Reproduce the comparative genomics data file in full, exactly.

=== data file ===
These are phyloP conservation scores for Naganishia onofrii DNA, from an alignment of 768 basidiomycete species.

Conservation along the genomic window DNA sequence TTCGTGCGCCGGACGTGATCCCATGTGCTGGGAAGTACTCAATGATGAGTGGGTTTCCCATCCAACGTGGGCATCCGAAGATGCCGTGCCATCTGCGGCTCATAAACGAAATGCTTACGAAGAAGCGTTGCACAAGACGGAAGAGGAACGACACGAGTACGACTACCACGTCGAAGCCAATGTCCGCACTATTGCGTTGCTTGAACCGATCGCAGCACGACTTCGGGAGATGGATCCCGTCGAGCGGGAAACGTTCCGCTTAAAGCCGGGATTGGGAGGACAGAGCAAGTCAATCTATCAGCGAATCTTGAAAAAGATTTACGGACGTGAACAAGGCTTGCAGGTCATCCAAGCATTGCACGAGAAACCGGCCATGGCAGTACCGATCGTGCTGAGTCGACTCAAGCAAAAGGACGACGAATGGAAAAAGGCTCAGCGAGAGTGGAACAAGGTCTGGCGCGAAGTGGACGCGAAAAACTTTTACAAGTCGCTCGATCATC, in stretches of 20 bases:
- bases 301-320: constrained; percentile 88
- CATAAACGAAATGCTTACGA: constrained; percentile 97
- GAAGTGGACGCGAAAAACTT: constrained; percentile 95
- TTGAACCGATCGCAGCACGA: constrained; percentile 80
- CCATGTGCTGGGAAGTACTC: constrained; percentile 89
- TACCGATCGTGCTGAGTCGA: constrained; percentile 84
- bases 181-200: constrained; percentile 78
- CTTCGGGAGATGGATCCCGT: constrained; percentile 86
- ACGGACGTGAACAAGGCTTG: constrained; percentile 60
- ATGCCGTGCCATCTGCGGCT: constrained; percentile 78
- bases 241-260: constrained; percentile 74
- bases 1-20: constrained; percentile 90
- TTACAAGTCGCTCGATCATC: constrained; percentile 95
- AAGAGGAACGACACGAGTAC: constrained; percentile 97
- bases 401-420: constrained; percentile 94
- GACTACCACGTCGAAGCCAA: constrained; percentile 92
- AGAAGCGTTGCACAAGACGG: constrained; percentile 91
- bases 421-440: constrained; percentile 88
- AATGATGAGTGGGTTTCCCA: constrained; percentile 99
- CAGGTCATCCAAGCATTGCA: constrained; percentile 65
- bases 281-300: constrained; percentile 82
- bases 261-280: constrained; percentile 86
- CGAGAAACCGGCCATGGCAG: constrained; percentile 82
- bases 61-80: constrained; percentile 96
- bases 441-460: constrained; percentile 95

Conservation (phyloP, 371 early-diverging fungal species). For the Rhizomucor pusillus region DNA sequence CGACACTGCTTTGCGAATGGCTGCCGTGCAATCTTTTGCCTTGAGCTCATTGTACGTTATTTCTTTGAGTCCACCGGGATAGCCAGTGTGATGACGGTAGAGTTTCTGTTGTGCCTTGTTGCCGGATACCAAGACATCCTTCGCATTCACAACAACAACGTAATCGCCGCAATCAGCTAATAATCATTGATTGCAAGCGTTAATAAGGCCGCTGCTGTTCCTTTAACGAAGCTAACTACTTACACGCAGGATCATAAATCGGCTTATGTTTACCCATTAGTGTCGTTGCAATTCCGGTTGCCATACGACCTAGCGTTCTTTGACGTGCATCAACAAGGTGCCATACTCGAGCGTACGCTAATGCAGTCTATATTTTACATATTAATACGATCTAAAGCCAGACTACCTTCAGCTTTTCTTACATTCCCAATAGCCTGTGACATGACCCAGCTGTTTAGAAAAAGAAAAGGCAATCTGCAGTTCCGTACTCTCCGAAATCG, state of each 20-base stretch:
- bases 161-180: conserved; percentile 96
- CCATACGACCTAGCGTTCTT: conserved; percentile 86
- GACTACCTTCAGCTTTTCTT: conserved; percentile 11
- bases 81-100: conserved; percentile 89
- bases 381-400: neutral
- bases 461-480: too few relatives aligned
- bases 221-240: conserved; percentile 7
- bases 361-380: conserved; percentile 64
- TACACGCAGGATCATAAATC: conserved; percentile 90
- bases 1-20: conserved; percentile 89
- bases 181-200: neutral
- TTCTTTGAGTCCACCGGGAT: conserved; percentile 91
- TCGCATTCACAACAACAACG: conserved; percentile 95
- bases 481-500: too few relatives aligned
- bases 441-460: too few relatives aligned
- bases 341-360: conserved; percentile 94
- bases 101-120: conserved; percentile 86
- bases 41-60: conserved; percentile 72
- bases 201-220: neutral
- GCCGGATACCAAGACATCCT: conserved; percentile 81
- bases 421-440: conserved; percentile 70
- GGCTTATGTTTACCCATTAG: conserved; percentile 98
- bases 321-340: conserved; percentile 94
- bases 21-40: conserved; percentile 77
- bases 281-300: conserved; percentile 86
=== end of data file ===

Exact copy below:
These are phyloP conservation scores for Naganishia onofrii DNA, from an alignment of 768 basidiomycete species.

Conservation along the genomic window DNA sequence TTCGTGCGCCGGACGTGATCCCATGTGCTGGGAAGTACTCAATGATGAGTGGGTTTCCCATCCAACGTGGGCATCCGAAGATGCCGTGCCATCTGCGGCTCATAAACGAAATGCTTACGAAGAAGCGTTGCACAAGACGGAAGAGGAACGACACGAGTACGACTACCACGTCGAAGCCAATGTCCGCACTATTGCGTTGCTTGAACCGATCGCAGCACGACTTCGGGAGATGGATCCCGTCGAGCGGGAAACGTTCCGCTTAAAGCCGGGATTGGGAGGACAGAGCAAGTCAATCTATCAGCGAATCTTGAAAAAGATTTACGGACGTGAACAAGGCTTGCAGGTCATCCAAGCATTGCACGAGAAACCGGCCATGGCAGTACCGATCGTGCTGAGTCGACTCAAGCAAAAGGACGACGAATGGAAAAAGGCTCAGCGAGAGTGGAACAAGGTCTGGCGCGAAGTGGACGCGAAAAACTTTTACAAGTCGCTCGATCATC, in stretches of 20 bases:
- bases 301-320: constrained; percentile 88
- CATAAACGAAATGCTTACGA: constrained; percentile 97
- GAAGTGGACGCGAAAAACTT: constrained; percentile 95
- TTGAACCGATCGCAGCACGA: constrained; percentile 80
- CCATGTGCTGGGAAGTACTC: constrained; percentile 89
- TACCGATCGTGCTGAGTCGA: constrained; percentile 84
- bases 181-200: constrained; percentile 78
- CTTCGGGAGATGGATCCCGT: constrained; percentile 86
- ACGGACGTGAACAAGGCTTG: constrained; percentile 60
- ATGCCGTGCCATCTGCGGCT: constrained; percentile 78
- bases 241-260: constrained; percentile 74
- bases 1-20: constrained; percentile 90
- TTACAAGTCGCTCGATCATC: constrained; percentile 95
- AAGAGGAACGACACGAGTAC: constrained; percentile 97
- bases 401-420: constrained; percentile 94
- GACTACCACGTCGAAGCCAA: constrained; percentile 92
- AGAAGCGTTGCACAAGACGG: constrained; percentile 91
- bases 421-440: constrained; percentile 88
- AATGATGAGTGGGTTTCCCA: constrained; percentile 99
- CAGGTCATCCAAGCATTGCA: constrained; percentile 65
- bases 281-300: constrained; percentile 82
- bases 261-280: constrained; percentile 86
- CGAGAAACCGGCCATGGCAG: constrained; percentile 82
- bases 61-80: constrained; percentile 96
- bases 441-460: constrained; percentile 95

Conservation (phyloP, 371 early-diverging fungal species). For the Rhizomucor pusillus region DNA sequence CGACACTGCTTTGCGAATGGCTGCCGTGCAATCTTTTGCCTTGAGCTCATTGTACGTTATTTCTTTGAGTCCACCGGGATAGCCAGTGTGATGACGGTAGAGTTTCTGTTGTGCCTTGTTGCCGGATACCAAGACATCCTTCGCATTCACAACAACAACGTAATCGCCGCAATCAGCTAATAATCATTGATTGCAAGCGTTAATAAGGCCGCTGCTGTTCCTTTAACGAAGCTAACTACTTACACGCAGGATCATAAATCGGCTTATGTTTACCCATTAGTGTCGTTGCAATTCCGGTTGCCATACGACCTAGCGTTCTTTGACGTGCATCAACAAGGTGCCATACTCGAGCGTACGCTAATGCAGTCTATATTTTACATATTAATACGATCTAAAGCCAGACTACCTTCAGCTTTTCTTACATTCCCAATAGCCTGTGACATGACCCAGCTGTTTAGAAAAAGAAAAGGCAATCTGCAGTTCCGTACTCTCCGAAATCG, state of each 20-base stretch:
- bases 161-180: conserved; percentile 96
- CCATACGACCTAGCGTTCTT: conserved; percentile 86
- GACTACCTTCAGCTTTTCTT: conserved; percentile 11
- bases 81-100: conserved; percentile 89
- bases 381-400: neutral
- bases 461-480: too few relatives aligned
- bases 221-240: conserved; percentile 7
- bases 361-380: conserved; percentile 64
- TACACGCAGGATCATAAATC: conserved; percentile 90
- bases 1-20: conserved; percentile 89
- bases 181-200: neutral
- TTCTTTGAGTCCACCGGGAT: conserved; percentile 91
- TCGCATTCACAACAACAACG: conserved; percentile 95
- bases 481-500: too few relatives aligned
- bases 441-460: too few relatives aligned
- bases 341-360: conserved; percentile 94
- bases 101-120: conserved; percentile 86
- bases 41-60: conserved; percentile 72
- bases 201-220: neutral
- GCCGGATACCAAGACATCCT: conserved; percentile 81
- bases 421-440: conserved; percentile 70
- GGCTTATGTTTACCCATTAG: conserved; percentile 98
- bases 321-340: conserved; percentile 94
- bases 21-40: conserved; percentile 77
- bases 281-300: conserved; percentile 86